Getting Your Child Into The School Of Your Preference
From choosing a school that will best suit your child to understanding the application process, finding a spot for your little one at your preferred school can be pretty overwhelming; however, that does not mean that it has to be that stressful. From the start point traveling making an appeal for your child, we have got you covered. You will be taking your child’s ‘first day at school’ photo sooner than you even know it.
Do you have an idea of the schools you’d like your child to attend before even the date application forms should be submitted? If you do, then you are on the right track as this will allow you to understand the admission criteria and process of the different schools you are considering, allowing you time to scout each school and learn their pros and cons.
Consider visiting the Department of Education website and putting in your address. This will provide you with a list of schools that are nearest to where you live.
If you’d like to know more about each school you are considering, read their Ofsted Reports to see how it is judged by inspectors.
Strive to know more about each school’s admission criteria and process beforehand and scout out all their pros and cons.
And while Ofsted is a good guide, it is not the only option to consider. Consider visiting other websites and asking for recommendations from mums with older children. With that being said, it is worth remembering that you will be the one to decide which school best suits your child – it doesn’t necessarily have to be the one with incredible academic results.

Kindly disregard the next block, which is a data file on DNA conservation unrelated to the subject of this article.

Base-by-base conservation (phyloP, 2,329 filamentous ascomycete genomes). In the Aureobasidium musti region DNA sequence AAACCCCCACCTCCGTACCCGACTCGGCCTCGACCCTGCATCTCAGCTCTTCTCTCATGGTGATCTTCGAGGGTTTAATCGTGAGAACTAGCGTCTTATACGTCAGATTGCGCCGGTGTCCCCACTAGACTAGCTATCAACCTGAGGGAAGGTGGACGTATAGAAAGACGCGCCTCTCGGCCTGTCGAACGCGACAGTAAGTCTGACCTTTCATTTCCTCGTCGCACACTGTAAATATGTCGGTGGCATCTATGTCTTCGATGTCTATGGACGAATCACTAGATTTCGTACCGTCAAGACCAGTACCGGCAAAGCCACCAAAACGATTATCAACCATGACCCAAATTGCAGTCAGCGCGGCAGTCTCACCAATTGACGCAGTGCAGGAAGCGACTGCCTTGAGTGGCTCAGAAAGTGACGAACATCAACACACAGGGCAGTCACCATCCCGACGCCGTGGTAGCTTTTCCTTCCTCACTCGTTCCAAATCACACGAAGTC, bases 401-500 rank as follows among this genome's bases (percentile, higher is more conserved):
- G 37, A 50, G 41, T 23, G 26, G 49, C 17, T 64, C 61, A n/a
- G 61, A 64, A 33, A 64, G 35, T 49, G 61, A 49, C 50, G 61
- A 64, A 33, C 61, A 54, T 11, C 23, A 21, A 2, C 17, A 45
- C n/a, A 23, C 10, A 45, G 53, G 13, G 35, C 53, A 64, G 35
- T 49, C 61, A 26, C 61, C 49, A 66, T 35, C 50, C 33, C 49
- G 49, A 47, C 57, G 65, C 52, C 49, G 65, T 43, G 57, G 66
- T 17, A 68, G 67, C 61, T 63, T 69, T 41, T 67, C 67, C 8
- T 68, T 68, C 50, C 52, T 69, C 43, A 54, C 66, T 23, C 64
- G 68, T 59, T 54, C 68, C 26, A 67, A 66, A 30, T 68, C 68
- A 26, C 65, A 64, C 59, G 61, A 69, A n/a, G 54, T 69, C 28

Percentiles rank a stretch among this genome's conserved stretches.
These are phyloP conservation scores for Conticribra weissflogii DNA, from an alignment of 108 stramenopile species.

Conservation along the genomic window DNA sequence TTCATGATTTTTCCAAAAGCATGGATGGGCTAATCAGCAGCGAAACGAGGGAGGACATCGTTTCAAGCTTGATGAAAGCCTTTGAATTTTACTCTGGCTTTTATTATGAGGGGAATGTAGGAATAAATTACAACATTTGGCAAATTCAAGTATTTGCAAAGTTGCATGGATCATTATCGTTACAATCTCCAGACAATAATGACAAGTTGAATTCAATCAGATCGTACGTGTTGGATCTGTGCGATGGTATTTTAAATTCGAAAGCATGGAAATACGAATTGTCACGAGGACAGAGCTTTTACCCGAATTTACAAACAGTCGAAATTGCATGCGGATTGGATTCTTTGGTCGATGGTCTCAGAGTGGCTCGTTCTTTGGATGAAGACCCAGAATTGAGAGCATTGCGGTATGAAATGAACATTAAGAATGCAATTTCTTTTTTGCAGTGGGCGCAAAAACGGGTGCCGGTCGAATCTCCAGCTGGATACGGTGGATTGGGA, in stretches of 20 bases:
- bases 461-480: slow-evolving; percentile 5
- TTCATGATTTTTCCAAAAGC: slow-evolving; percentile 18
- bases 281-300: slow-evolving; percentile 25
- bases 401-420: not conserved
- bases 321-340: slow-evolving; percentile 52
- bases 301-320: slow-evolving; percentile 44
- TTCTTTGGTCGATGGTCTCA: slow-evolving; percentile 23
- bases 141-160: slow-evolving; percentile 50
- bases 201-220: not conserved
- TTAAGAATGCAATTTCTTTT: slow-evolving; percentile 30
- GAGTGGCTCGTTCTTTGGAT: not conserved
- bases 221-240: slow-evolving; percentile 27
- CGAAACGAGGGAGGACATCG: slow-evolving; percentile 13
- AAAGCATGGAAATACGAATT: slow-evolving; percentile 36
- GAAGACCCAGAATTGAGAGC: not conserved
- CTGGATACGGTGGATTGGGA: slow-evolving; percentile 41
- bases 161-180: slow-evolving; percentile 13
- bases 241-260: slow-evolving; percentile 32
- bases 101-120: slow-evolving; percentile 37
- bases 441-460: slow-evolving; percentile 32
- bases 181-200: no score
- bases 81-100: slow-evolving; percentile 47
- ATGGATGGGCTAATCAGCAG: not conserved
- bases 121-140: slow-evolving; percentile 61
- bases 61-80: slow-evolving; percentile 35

According to the editor of the primary school education website, theschoolrun.com, Elena Dalrymple, there are a couple of things you should consider asking yourself before settling for a school. Where would my child thrive – in a nurturing school or in an academic one? Does the institution have a school philosophy? Is a school philosophy important to you? According to Elena, it is also advisable that you read the school’s newsletters – its tone alone will give you an idea of the school’s environment.
Plan A Visit
When scouting for a school for your child, consider visiting as many schools you are thinking of as you can. You can simply call and inquire about open days and make appointments before your kid starts school.
Elena suggests that you visit the school you are considering in person to get a feel for the environment. Chat with teachers and take the time to watch the children play and learn. You may have read the school’s Ofsted report or heard some gossip about it, but looking around yourself is the best way to know what you’re signing your child up for.
While there, Elena suggests that you look at the displays in the classroom. Do they showcase recent work? Are the displays interactive? Do they invite the children to do something? It is also worth enquiring about after-school clubs and activities. Extra-curricular exercises and activities can have an enormous effect on your child’s experience at school and what he or she learns. They could also be an indication of the teacher’s commitment and enthusiasm.
If you can’t visit the schools you’ve shortlisted, arrange a meetup with some of the parents with children in the schools and try and find out more about them.
Know When and How to Apply
When looking for a school for your child, it is advisable that you start looking at different primary schools before his or her 4th birthday as most institutions have reception classes for 4-year olds.